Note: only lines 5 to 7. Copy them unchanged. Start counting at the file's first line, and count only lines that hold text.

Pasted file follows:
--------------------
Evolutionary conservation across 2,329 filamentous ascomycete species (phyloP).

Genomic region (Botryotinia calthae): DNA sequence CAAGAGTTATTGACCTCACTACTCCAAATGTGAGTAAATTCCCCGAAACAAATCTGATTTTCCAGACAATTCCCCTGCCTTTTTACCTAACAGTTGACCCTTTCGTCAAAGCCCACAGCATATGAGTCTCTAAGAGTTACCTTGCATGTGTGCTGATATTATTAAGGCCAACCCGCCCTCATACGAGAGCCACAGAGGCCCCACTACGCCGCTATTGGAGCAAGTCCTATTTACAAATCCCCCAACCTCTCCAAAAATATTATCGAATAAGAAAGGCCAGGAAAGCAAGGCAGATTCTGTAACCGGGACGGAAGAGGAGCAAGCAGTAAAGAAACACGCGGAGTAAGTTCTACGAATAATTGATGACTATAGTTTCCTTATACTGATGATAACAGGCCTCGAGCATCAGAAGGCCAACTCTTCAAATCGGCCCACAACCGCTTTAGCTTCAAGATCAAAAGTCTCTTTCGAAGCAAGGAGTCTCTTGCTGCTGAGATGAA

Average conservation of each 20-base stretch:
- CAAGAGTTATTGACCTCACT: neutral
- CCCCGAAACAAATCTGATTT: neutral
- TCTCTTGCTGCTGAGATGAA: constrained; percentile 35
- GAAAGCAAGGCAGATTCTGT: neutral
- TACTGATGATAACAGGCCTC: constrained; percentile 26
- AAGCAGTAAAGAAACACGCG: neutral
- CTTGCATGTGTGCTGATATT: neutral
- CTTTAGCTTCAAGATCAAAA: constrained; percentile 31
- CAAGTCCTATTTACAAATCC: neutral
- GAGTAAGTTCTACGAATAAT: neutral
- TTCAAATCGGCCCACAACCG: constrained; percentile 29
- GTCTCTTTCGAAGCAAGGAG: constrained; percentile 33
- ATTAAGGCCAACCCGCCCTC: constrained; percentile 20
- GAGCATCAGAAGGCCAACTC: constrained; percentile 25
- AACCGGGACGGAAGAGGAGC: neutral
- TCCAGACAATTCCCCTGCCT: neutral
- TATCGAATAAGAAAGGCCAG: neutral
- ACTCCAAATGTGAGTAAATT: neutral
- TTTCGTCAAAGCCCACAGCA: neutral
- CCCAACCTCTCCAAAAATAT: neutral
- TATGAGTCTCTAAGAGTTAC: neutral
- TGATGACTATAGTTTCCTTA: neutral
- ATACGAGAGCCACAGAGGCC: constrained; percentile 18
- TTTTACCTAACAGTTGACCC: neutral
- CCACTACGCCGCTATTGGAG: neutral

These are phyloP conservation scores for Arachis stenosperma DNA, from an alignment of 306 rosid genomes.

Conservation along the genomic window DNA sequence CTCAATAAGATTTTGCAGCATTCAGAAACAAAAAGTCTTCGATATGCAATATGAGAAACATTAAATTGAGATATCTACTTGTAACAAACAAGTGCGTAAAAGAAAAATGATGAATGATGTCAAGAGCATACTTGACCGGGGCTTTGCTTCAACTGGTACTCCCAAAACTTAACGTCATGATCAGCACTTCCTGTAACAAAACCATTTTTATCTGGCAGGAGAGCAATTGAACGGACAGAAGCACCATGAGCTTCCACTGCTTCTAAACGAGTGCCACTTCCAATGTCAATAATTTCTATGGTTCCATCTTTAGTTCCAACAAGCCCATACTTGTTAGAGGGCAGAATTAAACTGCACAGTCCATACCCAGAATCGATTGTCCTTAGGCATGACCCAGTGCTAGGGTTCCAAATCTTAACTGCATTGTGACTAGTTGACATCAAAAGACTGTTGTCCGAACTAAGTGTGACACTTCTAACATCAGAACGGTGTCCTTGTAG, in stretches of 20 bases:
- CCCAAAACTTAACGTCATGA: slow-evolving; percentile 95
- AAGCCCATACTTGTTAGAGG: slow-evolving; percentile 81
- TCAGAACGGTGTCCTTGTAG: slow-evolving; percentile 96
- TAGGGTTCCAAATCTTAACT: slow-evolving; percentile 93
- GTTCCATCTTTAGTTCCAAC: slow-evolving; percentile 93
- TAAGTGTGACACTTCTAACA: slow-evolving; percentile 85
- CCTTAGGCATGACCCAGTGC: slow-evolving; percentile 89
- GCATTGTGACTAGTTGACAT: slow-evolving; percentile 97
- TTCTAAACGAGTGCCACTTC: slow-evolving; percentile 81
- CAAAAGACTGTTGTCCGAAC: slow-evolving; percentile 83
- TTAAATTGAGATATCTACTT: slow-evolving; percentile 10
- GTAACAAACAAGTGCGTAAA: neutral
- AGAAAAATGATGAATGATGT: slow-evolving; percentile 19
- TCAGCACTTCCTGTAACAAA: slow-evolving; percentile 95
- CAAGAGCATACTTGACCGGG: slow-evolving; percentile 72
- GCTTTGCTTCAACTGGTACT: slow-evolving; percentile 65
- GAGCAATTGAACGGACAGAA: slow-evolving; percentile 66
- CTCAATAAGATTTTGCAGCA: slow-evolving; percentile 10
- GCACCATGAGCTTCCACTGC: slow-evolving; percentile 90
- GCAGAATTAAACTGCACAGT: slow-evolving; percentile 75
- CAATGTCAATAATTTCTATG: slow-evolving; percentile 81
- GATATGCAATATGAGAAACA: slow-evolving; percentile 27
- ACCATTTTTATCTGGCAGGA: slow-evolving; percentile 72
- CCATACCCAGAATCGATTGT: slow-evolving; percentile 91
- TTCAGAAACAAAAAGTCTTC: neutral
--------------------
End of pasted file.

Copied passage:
- CCCCGAAACAAATCTGATTT: neutral
- TCTCTTGCTGCTGAGATGAA: constrained; percentile 35
- GAAAGCAAGGCAGATTCTGT: neutral